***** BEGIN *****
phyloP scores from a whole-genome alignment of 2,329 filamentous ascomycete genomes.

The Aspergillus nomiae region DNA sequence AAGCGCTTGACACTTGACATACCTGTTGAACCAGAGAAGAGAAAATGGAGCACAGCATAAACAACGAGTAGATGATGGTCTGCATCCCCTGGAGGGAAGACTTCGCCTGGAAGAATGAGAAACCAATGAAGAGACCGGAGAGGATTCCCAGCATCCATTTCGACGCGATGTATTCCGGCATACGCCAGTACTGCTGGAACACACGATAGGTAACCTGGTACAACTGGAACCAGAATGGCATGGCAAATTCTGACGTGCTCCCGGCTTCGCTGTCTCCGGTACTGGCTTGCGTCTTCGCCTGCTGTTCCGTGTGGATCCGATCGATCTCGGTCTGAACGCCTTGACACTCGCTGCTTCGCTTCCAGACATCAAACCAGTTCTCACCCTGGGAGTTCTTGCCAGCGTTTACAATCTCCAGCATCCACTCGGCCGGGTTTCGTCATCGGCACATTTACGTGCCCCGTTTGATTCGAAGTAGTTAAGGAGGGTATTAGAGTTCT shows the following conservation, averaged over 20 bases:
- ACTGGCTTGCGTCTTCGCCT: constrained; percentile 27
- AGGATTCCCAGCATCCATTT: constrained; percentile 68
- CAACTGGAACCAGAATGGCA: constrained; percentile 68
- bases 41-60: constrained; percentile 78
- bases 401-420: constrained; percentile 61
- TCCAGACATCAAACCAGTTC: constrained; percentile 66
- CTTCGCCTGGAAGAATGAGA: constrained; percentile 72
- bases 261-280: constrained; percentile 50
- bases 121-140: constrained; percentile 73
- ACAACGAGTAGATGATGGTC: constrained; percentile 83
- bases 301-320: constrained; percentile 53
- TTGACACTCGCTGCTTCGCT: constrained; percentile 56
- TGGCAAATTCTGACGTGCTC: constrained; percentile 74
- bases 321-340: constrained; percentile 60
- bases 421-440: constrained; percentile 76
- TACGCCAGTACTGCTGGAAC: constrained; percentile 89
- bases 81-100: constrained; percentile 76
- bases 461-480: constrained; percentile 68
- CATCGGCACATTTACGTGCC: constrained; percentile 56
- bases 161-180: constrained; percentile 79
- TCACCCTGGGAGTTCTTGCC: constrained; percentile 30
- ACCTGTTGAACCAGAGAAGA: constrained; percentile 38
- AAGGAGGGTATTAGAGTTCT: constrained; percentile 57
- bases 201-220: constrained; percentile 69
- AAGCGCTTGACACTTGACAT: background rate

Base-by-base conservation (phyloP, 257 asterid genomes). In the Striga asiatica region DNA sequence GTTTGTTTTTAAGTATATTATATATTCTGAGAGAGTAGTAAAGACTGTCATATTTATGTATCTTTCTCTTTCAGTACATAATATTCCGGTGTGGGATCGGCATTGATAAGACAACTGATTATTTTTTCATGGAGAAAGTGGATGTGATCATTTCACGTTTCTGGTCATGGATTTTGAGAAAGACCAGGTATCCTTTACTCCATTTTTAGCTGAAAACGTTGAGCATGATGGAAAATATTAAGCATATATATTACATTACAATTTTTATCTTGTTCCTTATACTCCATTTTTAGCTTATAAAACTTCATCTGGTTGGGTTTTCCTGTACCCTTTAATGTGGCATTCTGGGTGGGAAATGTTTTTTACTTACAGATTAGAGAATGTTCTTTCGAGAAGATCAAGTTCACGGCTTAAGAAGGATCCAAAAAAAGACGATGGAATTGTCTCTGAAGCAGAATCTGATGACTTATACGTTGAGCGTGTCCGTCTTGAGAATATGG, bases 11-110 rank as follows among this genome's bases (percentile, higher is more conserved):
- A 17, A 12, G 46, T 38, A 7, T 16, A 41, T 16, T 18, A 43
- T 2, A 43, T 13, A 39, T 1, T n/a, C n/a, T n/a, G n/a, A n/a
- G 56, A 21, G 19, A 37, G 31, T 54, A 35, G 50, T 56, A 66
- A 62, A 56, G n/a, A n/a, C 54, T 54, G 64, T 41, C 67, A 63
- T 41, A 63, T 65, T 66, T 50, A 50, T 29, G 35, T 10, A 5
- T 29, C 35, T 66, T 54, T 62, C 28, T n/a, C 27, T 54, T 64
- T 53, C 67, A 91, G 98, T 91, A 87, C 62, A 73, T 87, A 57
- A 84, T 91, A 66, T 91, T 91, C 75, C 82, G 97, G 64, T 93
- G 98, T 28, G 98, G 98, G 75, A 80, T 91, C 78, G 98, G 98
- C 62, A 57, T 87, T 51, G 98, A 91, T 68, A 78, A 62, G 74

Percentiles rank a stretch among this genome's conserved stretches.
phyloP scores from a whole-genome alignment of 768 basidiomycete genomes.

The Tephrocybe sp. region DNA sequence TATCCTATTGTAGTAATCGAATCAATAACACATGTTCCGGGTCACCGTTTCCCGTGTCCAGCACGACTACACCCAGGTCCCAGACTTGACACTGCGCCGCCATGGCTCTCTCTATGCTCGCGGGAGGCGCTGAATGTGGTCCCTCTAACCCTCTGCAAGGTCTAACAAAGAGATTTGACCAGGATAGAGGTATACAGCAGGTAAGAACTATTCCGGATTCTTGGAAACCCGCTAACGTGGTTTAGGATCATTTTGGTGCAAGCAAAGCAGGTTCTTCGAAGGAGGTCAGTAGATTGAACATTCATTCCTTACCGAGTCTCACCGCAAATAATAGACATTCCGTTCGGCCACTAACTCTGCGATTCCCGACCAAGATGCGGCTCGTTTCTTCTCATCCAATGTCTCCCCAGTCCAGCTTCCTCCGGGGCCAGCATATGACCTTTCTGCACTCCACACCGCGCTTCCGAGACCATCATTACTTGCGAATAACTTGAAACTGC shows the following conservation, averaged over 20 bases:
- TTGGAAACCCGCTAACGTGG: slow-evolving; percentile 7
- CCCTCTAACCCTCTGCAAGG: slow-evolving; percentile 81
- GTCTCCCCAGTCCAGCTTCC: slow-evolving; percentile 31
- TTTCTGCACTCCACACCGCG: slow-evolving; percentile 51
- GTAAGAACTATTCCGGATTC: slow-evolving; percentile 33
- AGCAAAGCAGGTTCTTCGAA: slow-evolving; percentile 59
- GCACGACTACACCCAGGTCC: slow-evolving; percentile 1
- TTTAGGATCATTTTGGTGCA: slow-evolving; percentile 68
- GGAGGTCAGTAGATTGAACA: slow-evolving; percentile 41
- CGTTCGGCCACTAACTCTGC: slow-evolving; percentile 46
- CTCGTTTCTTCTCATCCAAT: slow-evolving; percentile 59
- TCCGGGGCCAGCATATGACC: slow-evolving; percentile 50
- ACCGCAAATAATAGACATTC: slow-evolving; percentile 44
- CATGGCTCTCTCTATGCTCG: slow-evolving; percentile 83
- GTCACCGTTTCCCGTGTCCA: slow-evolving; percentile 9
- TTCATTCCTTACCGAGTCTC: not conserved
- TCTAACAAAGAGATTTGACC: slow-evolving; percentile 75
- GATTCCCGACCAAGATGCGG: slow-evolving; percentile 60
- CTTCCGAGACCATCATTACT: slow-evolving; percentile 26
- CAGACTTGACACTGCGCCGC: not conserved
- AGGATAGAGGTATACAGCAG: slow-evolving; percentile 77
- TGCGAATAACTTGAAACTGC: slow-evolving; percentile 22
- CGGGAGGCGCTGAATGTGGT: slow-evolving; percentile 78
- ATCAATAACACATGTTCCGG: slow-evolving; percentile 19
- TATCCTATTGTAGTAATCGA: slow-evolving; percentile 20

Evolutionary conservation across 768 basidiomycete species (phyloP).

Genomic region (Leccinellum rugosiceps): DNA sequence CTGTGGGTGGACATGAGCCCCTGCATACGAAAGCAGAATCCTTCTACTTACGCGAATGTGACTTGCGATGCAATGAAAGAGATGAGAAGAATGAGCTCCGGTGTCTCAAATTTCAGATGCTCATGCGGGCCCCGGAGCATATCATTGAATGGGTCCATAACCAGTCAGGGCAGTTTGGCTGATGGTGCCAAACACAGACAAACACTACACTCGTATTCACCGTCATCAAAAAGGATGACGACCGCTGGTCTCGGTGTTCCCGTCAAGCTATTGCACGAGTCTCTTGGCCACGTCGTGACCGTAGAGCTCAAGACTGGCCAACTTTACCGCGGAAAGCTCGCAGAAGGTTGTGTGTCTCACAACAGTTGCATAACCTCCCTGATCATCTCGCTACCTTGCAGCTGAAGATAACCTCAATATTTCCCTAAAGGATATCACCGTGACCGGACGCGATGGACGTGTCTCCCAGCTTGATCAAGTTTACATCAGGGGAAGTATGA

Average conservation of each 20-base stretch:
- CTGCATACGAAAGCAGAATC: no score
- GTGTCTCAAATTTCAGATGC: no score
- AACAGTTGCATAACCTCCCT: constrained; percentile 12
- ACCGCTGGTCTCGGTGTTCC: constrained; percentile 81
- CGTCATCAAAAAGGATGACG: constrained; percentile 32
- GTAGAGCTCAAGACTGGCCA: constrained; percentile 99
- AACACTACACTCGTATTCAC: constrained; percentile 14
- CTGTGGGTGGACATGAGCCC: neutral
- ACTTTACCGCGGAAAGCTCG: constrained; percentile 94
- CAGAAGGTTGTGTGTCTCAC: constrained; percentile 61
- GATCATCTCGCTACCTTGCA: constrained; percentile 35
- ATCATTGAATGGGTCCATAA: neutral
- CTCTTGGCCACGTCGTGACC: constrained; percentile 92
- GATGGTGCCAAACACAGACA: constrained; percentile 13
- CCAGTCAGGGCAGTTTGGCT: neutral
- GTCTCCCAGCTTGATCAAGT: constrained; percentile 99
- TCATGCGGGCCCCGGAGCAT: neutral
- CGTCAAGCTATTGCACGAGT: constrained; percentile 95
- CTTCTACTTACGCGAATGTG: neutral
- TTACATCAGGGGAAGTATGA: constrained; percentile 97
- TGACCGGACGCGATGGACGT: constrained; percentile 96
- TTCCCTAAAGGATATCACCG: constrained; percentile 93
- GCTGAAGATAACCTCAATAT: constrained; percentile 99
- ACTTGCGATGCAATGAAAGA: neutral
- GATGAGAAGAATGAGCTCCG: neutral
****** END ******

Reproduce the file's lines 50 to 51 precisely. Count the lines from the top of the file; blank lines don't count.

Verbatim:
- GGAGGTCAGTAGATTGAACA: slow-evolving; percentile 41
- CGTTCGGCCACTAACTCTGC: slow-evolving; percentile 46